NASA finds water in Moon’s surface for the first time

NASA finds water in Moon's surface for the first time
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NASA finds water in Moon’s surface for the first time

For the first time ever, scientists have identified water on the moon’s surface. New studies reveal that water is more common than previously thought and pockets of ice hiding in shadowy regions.

Scientists have been finding signs of water on the moon since 2009 and, in 2018, confirmed the presence of water ice on the lunar surface. Now, researchers in two new studies have detected water at one of the largest crater formations on a sunlit surface on the moon and also found that the lunar surface could be harboring plentiful patches of secret ice in “cold traps,” regions of permanently shadowed spots on the moon.

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NASA finds water in Moon’s surface for the first time

NASA finds water in Moon's surface for the first time
NASA finds water in Moon’s surface for the first time

“If you can imagine standing on the surface of the moon near one of its poles, you would see shadows all over the place,” study author Paul Hayne, assistant professor in the Laboratory of Atmospheric and Space Physics at the University of Colorado, Boulder, said in a statement. “Many of those tiny shadows could be full of ice.”

Previous work identifying water on the moon was based on a spectral signature, the distinct “barcode” that scientists use to identify materials, which is reflected as a function of wavelength. But that data doesn’t distinguish between water and hydroxyl (the OH molecule) bound to minerals on the lunar surface.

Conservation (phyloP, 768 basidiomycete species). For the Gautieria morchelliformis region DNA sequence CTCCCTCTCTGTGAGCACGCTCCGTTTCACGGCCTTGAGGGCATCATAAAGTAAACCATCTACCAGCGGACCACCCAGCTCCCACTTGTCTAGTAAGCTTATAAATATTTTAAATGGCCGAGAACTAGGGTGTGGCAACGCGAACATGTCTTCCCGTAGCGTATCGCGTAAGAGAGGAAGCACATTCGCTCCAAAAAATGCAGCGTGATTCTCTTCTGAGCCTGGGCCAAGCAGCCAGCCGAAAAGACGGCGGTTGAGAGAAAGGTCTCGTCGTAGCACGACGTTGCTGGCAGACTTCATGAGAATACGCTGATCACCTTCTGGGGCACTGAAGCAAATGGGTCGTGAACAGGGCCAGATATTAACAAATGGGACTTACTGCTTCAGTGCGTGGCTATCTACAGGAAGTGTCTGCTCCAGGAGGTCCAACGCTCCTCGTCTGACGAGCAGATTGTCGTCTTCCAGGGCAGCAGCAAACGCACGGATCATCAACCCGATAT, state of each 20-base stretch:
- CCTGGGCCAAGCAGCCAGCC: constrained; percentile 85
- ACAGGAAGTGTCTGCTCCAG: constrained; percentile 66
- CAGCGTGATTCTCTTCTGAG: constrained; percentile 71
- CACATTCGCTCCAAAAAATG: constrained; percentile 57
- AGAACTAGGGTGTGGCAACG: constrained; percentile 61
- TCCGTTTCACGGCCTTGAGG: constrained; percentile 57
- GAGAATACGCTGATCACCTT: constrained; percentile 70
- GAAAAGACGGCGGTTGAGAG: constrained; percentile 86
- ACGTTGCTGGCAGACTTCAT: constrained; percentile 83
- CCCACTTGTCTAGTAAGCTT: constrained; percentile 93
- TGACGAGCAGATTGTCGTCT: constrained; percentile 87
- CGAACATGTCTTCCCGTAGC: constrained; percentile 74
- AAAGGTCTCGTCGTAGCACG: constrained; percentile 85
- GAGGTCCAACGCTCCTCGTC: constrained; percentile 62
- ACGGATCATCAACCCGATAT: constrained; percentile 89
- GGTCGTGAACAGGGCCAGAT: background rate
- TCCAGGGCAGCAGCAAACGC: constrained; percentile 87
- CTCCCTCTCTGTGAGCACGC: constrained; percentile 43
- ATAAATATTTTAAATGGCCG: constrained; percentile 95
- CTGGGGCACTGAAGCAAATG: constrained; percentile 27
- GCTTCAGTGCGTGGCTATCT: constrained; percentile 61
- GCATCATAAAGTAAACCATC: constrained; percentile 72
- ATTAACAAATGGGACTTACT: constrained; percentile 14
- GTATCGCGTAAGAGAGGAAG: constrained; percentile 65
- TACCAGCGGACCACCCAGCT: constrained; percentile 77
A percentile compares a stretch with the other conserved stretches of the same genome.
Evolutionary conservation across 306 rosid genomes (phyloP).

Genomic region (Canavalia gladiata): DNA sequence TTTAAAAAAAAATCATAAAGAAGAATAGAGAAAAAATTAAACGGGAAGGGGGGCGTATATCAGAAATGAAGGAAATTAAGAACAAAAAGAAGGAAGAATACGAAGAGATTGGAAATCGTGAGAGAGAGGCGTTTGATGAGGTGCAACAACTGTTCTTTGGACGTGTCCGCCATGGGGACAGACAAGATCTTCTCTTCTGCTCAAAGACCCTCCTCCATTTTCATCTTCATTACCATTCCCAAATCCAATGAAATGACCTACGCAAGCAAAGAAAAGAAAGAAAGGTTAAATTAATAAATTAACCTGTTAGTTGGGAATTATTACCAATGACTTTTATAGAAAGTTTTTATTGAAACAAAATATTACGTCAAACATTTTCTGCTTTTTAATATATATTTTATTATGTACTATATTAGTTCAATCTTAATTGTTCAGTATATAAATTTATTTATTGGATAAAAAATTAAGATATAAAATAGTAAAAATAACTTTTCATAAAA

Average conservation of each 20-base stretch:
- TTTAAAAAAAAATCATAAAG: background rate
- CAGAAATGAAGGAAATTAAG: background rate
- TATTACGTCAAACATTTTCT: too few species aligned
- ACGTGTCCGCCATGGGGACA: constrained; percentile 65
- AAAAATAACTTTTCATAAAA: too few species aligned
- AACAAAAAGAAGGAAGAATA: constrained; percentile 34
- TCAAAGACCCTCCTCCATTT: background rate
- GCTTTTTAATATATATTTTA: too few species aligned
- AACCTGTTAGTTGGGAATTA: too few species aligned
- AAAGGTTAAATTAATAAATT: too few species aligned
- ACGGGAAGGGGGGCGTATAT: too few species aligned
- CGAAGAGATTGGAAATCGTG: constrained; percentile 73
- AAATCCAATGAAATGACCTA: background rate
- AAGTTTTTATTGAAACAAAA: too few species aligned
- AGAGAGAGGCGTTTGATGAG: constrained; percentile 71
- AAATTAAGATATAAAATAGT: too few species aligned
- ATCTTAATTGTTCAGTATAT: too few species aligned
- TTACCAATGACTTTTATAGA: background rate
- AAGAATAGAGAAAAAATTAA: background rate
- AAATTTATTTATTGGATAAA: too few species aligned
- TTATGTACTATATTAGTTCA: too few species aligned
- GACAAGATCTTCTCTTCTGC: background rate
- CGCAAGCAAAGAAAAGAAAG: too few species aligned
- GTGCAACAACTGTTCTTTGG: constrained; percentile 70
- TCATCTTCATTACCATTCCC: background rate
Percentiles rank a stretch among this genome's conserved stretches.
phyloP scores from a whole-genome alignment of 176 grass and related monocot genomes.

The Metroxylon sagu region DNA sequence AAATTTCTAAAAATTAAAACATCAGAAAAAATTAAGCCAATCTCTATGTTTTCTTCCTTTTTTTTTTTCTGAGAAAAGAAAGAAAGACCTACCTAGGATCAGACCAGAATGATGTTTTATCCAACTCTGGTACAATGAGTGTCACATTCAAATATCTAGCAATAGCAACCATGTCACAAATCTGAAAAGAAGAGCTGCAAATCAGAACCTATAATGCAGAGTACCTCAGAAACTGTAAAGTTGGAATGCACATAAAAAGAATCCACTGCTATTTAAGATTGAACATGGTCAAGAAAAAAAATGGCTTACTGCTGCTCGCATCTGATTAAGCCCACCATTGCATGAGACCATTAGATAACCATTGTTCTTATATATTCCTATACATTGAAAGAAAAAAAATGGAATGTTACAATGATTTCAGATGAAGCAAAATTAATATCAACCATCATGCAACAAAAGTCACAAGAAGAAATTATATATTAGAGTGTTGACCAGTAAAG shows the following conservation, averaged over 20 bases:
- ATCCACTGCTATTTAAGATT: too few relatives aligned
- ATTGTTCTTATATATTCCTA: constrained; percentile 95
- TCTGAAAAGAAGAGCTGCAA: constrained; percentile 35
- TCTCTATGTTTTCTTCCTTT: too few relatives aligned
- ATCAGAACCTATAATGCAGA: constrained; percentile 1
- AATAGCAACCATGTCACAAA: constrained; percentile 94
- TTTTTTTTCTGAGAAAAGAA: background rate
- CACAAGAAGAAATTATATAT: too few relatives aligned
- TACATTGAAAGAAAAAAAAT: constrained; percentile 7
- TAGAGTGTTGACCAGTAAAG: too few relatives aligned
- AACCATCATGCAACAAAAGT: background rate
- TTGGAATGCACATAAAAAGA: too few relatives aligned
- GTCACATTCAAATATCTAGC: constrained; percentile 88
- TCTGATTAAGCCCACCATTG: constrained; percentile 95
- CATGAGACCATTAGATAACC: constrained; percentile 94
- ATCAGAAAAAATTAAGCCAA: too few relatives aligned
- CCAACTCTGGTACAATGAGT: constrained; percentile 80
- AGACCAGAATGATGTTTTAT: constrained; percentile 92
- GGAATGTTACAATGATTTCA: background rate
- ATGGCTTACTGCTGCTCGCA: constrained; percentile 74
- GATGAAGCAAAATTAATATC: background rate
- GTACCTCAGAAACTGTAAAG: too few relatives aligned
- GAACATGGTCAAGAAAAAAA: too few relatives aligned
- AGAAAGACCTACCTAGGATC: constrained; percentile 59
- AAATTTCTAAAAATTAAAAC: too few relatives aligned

The scientists found a wide variety of cold traps, including “micro cold traps” as small as 0.4 inches (1 centimeter) in diameter, and evidence that there could be hundreds or even thousands of times more of these tinier “micro” cold traps than larger ones. They also found these permanent shadows at both poles.

In fact, Hayne’s team found that a whopping 15,000 square miles (40,000 square kilometers) of the lunar surface could potentially hold water. That’s more than twice the area scientists previously earmarked for water ice on the moon.

The interesting nature of these “cold traps,” is that they’re not just cold, shadowy areas where water is more likely to congregate. They are so cold that water or ice would be literally trapped there for incredible amounts of time.

“The temperatures are so low in cold traps that ice would behave like a rock,” Hayne said in the same statement. “If water gets in there, it’s not going anywhere for a billion years.”

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